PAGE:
A black panther was spotted at Charlestown on Friday morning, hunting a ringtail possum, a resident claimed.
The woman did not want to be named for fear that people would think she’s mad.
“It was definitely not an ordinary cat. It wasn’t a feral cat and it wasn’t a household cat – it was bigger than that. A lot bigger – twice the size of a normal cat,” she said.
The panther was spotted behind houses that backs onto bush around a creek.
“I threw some water off my back deck next to my garden. It was 5.55am,” she said.
She saw a ringtail possum clinging to the mortar in between bricks on a brick wall and “this big black cat on top of a fence, diagonally across from it”.
“The cat was going for a possum, but couldn’t jump into the brick wall.
“The cat looked at me for about 30 seconds, then it leaped off the fence. As it leaped, its movements weren’t of a normal cat. It leaped onto a neighbour’s Colorbond fence. You could hear the heavy thump of its pads hitting the fence.
“It leaped into the backyard of another neighbour that backs onto the creek.
“As it was going across the lawn, you could see it was very young and strong. I’ve never seen anything like it.”
She did not get any photographic evidence of the creature, but said it looked like online photos of suspected black panthers.
“My son thinks I’m mad, but I know what I saw. I’m scared it will come back and get the ringtail possums.”
She had noticed wood ducks and their babies that live on the creek had recently gone missing.
The Herald reported on black panther sightings last year.
In Facebook comments on the Newcastle Herald’s website, suspected encounters with the elusive black panther were reported.
Lynda Gordon 'Flo' wrote: “I still remember a panther on our property at Bulga 35 years ago. Question it or not, I don't care. It was there. Embedded in my memory and my entire family’s memory like yesterday”.
Lorrin Maile said: “My grandparents lived at Bulga. When I was a kid, 10 to 15 years ago now, my aunt’s dog was attacked one New Year’s. We could never explain the injuries he had. A panther would fit the bill. He luckily survived and lived happily to a very old age”.
Ann Davies Krasny posted this: “I, along with my father, have seen a panther around the Colo area on the way to Singleton some years ago. Most people don't believe me, but it's still clear in my mind. Then my husband saw one also in the same vicinity on a separate occasion. The truth is out there!”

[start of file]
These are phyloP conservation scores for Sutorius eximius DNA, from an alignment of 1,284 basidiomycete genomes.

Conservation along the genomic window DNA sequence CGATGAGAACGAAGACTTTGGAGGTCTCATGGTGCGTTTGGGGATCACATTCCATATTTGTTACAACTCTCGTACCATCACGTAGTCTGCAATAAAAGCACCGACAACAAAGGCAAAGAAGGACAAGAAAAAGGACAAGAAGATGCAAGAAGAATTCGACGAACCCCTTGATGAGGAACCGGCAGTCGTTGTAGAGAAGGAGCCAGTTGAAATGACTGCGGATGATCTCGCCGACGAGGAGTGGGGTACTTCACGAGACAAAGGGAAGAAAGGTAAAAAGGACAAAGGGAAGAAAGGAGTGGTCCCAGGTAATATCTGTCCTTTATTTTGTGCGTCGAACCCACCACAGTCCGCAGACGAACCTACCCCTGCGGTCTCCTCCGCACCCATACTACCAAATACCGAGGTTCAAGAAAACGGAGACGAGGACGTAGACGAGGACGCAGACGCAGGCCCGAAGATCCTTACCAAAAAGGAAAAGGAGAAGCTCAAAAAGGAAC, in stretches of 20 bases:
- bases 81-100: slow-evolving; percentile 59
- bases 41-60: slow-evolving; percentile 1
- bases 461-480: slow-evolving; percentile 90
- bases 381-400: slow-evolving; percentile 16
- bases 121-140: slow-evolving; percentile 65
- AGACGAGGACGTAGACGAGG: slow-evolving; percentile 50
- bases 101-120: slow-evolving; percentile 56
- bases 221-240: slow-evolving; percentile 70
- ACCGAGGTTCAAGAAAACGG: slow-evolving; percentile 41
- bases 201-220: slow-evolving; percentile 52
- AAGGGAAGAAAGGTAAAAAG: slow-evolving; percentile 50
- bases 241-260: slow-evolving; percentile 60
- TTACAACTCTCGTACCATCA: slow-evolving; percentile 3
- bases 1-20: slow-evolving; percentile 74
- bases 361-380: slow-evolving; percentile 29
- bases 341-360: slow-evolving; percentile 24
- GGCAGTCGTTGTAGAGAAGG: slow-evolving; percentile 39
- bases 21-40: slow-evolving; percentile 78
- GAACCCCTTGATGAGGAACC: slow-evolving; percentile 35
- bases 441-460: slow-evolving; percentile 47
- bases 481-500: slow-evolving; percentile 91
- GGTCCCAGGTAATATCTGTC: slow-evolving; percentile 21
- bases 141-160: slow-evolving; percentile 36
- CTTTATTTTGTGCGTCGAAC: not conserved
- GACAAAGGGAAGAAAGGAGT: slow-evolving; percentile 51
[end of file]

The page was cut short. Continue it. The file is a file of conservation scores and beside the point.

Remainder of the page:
Morgan Roskell said: “I've not seen the panther but heard stories from a friend’s brother who has travelled and worked on farms – first-hand accounts”.
Jacqueline Ellis wrote: “I saw a panther near Gerogery about 20 years ago”.
Ally Pound said: “I was at a school camp on the Colo River 16 years ago. We were warned of a panther roaming through the bush, leaving dead goats up in trees”.
Mary-ann Whitlock posted this: “Saw a panther cross the road from Denman to Jerry’s Plains. We had just come down off the steep part of the road heading towards the horse studs. It crossed the road about 500 metres in front of us. We had elderly friends in front of us and they saw it too. It was a big black cat (shape of a leopard). I know what I saw and I don't care what people think either”.
Sonia Mitchell McElhinney said: “I swear I saw a panther at Tumbi Umbi 40 odd years ago. Whatever it was, it was definitely big and black and catlike”.
We turned to renowned cryptozoologist Rex Gilroy for answers about the black panther.
“The panther is actually a large marsupial cat,” said Rex, who has written a book titled, Big Cats of the Australian Wilderness.
“I have pawprints which show them to be marsupial, rather than feline. Females have been seen carrying pouched young in the Blue Mountains and on a plateau with access to the Megalong Valley.
“They’ve got plenty of country out there to hide in and they live on native wildlife.”
Rex said the panthers could be living representatives or a subspecies of an extinct creature from the ice age.
He was working on mapping the migratory path of panthers.
“The panthers move back and forth between the Blue Mountains and the Hunter area, in the forest country of the Mount Royal Range and the Gloucester Tops and across from there into the back of Taree.
“A small family group moves through the Singleton and Greta areas.”
Black Cat History
Black panther sightings in NSW have been happening for decades.
In 2001, a freedom-of-information request revealed the state government had been keeping a secret file on panthers.
In 2002, a NSW government inquiry found it was ‘‘more likely than not’’ a colony of big cats was roaming Sydney’s outskirts and beyond.
But a 2009 Department of Primary Industries report concluded that “there is still nothing to conclusively say that a large black cat exists”.
It said big cat sightings had been happening in NSW for more than 100 years.
More than 500 accounts had been logged across NSW in more recent times in areas including the western fringes from the Hunter to Sydney.
American soldiers were said to have brought panthers and pumas to Australia as mascots in World War II. Also, American goldminers brought big cats to NSW in the 1850s. And big cats were reportedly available on the black market years ago for $5000.